Malta scores top marks in EU consumer markets index
Malta ranks as one of the top three EU28 countries in eight goods and 13 services markets, data just released by the European Commission shows.
The data features in the 2016 Consumer Markets Scoreboard, which monitors EU consumers’ ratings of how 42 goods and services markets work.
The ratings show that markets’ performance has improved since the last scoreboard in 2014. The positive trend observed since 2010 is speeding up, with financial services showing the biggest progress.
Consumers’ top three goods markets are books, magazines and newspapers, the market for entertainment goods (such as toys and games) and large household appliances, like fridges.
In the case of services, consumers’ three top-ranking markets are leisure-related, ranging from holiday accommodation to cultural and entertainment services and sport services, such as gyms.
“We can see from this year’s Scoreboard that consumer-friendly rules, market reforms, as well as effective enforcement of consumer rules, have made consumers more confident in the markets”, Vera Jourová, European Commissioner for Justice, Consumers and Gender Equality said. “We must keep this encouraging trend going, especially for markets that still underperform, like telecoms and energy. That’s why consumers are at the heart of the Commission’s priority projects.”
Overall, the average market performance indicator score for Malta is 84.2, that is, 4.4 points above the EU28 average.
The goods markets score stands at 86.0 and the services markets 83.3, above the EU28 average by 3.6 and 4.8 points respectively.
The overall market performance indicator score grew by 2.5 points since 2013. It was up by 3.8 points in the case of the goods markets and 1.8 points with regard to the services markets.
The top goods markets on the island are ‘meat and meat products’, ‘non-prescription medicines’ and ‘fruit and vegetables’. The bottom three are ‘second-hand cars’, ‘entertainment goods’ and ‘fuel for vehicles’.
Of the 13 goods markets, 11 have improved since 2013. The markets for ‘meat and meat products’, ‘fruit and vegetables’ (both +6.8), and ‘bread, cereals, rice and pasta’ (+6.0) had the highest increase since 2013 and only the ‘second-hand cars’ market decreased in score (-2.9).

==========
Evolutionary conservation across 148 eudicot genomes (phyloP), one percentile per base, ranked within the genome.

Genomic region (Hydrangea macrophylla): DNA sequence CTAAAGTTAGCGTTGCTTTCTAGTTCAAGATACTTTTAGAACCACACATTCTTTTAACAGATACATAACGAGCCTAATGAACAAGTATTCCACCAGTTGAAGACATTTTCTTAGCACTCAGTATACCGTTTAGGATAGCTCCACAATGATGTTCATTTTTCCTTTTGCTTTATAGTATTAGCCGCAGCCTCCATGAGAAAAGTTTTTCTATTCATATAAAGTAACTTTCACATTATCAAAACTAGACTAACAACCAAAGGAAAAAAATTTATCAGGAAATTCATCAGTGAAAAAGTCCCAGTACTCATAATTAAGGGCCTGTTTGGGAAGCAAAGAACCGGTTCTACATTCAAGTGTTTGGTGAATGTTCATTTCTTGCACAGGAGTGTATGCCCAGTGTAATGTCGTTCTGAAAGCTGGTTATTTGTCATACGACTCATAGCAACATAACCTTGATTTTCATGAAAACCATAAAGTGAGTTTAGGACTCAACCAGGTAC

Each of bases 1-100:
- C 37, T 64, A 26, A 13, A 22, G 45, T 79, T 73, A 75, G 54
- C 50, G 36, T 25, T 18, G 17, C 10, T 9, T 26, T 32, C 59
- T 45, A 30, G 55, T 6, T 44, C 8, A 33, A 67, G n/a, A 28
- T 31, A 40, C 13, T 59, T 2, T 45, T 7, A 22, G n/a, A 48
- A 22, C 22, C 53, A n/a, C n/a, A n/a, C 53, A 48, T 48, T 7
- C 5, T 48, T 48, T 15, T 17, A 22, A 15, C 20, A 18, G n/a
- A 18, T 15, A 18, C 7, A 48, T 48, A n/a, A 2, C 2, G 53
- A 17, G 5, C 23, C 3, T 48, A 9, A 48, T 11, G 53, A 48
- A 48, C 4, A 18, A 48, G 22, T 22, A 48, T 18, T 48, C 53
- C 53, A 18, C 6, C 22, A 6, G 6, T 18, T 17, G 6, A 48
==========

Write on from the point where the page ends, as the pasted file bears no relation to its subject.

The data shows that all goods markets in Malta perform better than the EU28 average, with the exception of the ‘books, magazines and newspapers’ and ‘entertainment goods’ markets, which are in line with the EU28 results.
The best performers compared to the EU average are the markets for ‘meat and meat products’ (+7.1), ‘fruit and vegetables’ (+5.8), and ‘second-hand cars’ (+5.2).
Almost every goods market increased in the comparability, trust and expectations components since 2013, with the ‘second-hand cars’ market the main exception to this positive picture.
The goods markets average proportion of complaints remained stable.
The top three services markets in Malta are ‘holiday accommodation’, ‘airline services’ and ‘packaged holidays and tours’ while those at the bottom are ‘tram, local bus, metro and underground services’, ‘TV-subscriptions’ and ‘internet provision’. Of course, there are no tram, Metro and underground services in Malta.
Of the 27 services markets gauged in Malta, 11 improved since 2013. The ‘electricity services’ (+6.1) and ‘online gambling and lottery services’ (+5.7) markets fared the best, followed by ‘bank accounts’ (+4.0).
Most services markets in this island perform above the EU28 average, with the ‘mortgages’ (+9.2) and ‘real estate services’ (+9.1) markets posting the highest scores in relation to the EU average.
The services markets average comparability, trust and expectations scores increased since 2013. The services markets average proportion of complaints decreased, although the ‘online gambling and lottery services’ and the ‘electricity services’ markets have increased proportions of complaints. The proportion of problems increased both overall and across most services markets.
Relevant national markets are assessed in terms of key ‘components’ that contribute to their performance, namely:
1) Comparability – the ease/difficulty of comparing goods or services on offer.
2) Trust – the extent to which consumers trust that retailers/suppliers comply with consumer protection rules.
3) Expectations – consumer satisfaction, the extent to which market lives up to what consumers expect.
4) Choice – consumers’ satisfaction with the number of retailers/suppliers.
5) Overall detriment – proportion of consumers who experienced problems in the market and the degree to which those problems cause detriment (including, but not limited to financial loss) to the consumers.
6) Complaints – consumers’ propensity to complain in particular to the seller/provider and/or a third party as a result of the problems experienced.
7) Switching – switching of tariffs/providers, together with an assessment of the ease of switching and reasons for not switching.
The first five indicators are applicable to all the markets and form the market performance indicator, a composite index serving as the basis for the main ranking of the markets and ranging from zero to 100.